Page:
Among the vicissitudes incident to life no event could have filled me with greater anxieties than that of which the notification was transmitted by your order, and received on the 14th day of the present month. On the one hand, I was summoned by my country, whose voice I can never hear but with veneration and love, from a retreat which I had chosen with the fondest predilection, and, in my flattering hopes, with an immutable decision, as the asylum of my declining years—a retreat which was rendered every day more necessary as well as more dear to me by the addition of habit to inclination, and of frequent interruptions in my health to the gradual waste committed on it by time. On the other hand, the magnitude and difficulty of the trust to which the voice of my country called me, being sufficient to awaken in the wisest and most experienced of her citizens a distrustful scrutiny into his qualifications, could not but overwhelm with despondence one who (inheriting inferior endowments from nature and unpracticed in the duties of civil administration) ought to be peculiarly conscious of his own deficiencies. In this conflict of emotions all I dare aver is that it has been my faithful study to collect my duty from a just appreciation of every circumstance by which it might be affected. All I dare hope is that if, in executing this task, I have been too much swayed by a grateful remembrance of former instances, or by an affectionate sensibility to this transcendent proof of the confidence of my fellow-citizens, and have thence too little consulted my incapacity as well as disinclination for the weighty and untried cares before me, my error will be palliated by the motives which mislead me, and its consequences be judged by my country with some share of the partiality in which they originated.
Such being the impressions under which I have, in obedience to the public summons, repaired to the present station, it would be peculiarly improper to omit in this first official act my fervent supplications to that Almighty Being who rules over the universe, who presides in the councils of nations, and whose providential aids can supply every human defect, that His benediction may consecrate to the liberties and happiness of the people of the United States a Government instituted by themselves for these essential purposes, and may enable every instrument employed in its administration to execute with success the functions allotted to his charge. In tendering this homage to the Great Author of every public and private good, I assure myself that it expresses your sentiments not less than my own, nor those of my fellow-citizens at large less than either. No people can be bound to acknowledge and adore the Invisible Hand which conducts the affairs of men more than those of the United States. Every step by which they have advanced to the character of an independent nation seems to have been distinguished by some token of providential agency; and in the important revolution just accomplished in the system of their united government the tranquil deliberations and voluntary consent of so many distinct communities from which the event has resulted can not be compared with the means by which most governments have been established without some return of pious gratitude, along with an humble anticipation of the future blessings which the past seem to presage. These reflections, arising out of the present crisis, have forced themselves too strongly on my mind to be suppressed. You will join with me, I trust, in thinking that there are none under the influence of which the proceedings of a new and free government can more auspiciously commence.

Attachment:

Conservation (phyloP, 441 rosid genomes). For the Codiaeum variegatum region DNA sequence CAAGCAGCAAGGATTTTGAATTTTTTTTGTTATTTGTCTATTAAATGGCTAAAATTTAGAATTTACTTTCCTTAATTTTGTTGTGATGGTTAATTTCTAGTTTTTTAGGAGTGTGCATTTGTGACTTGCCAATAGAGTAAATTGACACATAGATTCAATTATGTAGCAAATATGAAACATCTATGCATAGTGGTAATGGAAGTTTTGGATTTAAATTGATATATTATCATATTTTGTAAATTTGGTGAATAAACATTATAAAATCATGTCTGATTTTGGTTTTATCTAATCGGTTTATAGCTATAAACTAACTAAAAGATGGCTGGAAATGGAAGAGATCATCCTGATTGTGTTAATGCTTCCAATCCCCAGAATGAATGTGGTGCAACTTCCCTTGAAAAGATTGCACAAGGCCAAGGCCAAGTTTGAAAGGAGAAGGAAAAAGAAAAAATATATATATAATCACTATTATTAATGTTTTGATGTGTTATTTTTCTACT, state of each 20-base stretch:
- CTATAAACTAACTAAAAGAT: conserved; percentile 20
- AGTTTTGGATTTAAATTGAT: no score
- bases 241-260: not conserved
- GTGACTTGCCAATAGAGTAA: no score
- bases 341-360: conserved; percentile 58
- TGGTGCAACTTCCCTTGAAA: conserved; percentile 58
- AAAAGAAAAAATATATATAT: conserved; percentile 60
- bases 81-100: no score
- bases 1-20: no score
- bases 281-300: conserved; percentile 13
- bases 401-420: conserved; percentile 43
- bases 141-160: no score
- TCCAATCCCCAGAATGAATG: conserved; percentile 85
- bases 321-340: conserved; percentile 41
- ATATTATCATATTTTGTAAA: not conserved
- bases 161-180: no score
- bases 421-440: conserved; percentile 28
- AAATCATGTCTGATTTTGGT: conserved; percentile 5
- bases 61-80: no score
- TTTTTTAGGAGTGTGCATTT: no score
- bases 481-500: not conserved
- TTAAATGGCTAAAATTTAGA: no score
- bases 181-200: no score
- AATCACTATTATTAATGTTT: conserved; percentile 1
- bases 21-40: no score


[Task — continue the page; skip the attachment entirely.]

with the first two paragraphs of the most recent one, delivered by George W. Bush in 2005:
On this day, prescribed by law and marked by ceremony, we celebrate the durable wisdom of our Constitution, and recall the deep commitments that unite our country. I am grateful for the honor of this hour, mindful of the consequential times in which we live, and determined to fulfill the oath that I have sworn and you have witnessed.
At this second gathering, our duties are defined not by the words I use, but by the history we have seen together. For a half a century, America defended our own freedom by standing watch on distant borders. After the shipwreck of communism came years of relative quiet, years of repose, years of sabbatical—and then there came a day of fire.
I don't know about complexity, but there is an obvious difference in the length of paragraphs and sentences.
Cursed as I am with the habit of quantification, I wrote a little shell script to harvest the 55 inaugural addresses, extract the texts, and measure the mean and median length of sentences and paragraphs. Here are the results in graphical form:
There's a fair amount of local variation, not to say noise, and perhaps a non-monotonic trend in rhetorical style around 1900 -- did Henry James temporarily take over from Mark Twain? Overall, though, I'll take these graphs as prima facie evidence that whatever its complexity, political rhetoric in recent decades has used shorter sentences and shorter paragraphs than in the republic's first century or so. However, I believe that whatever is going on here, it's orthogonal to John's point in Doing Our Own Thing -- recent inaugural addresses are surely at least as carefully crafted as earlier ones were. In fact, I'll bet that recent addresses would count as much more carefully structured, by measures such as composition time per sentence, number of passes of revision, amount of testing of potential audience reactions, and so on. Furthermore, I suspect that the downward trend in sentence and paragraph length over the years is partly due to this increased focus on audience uptake, along with the changes in the effective audience for such addresses caused by media changes.
[Some other relevant Language Log posts:Posted by Mark Liberman at September 7, 2005 05:34 AM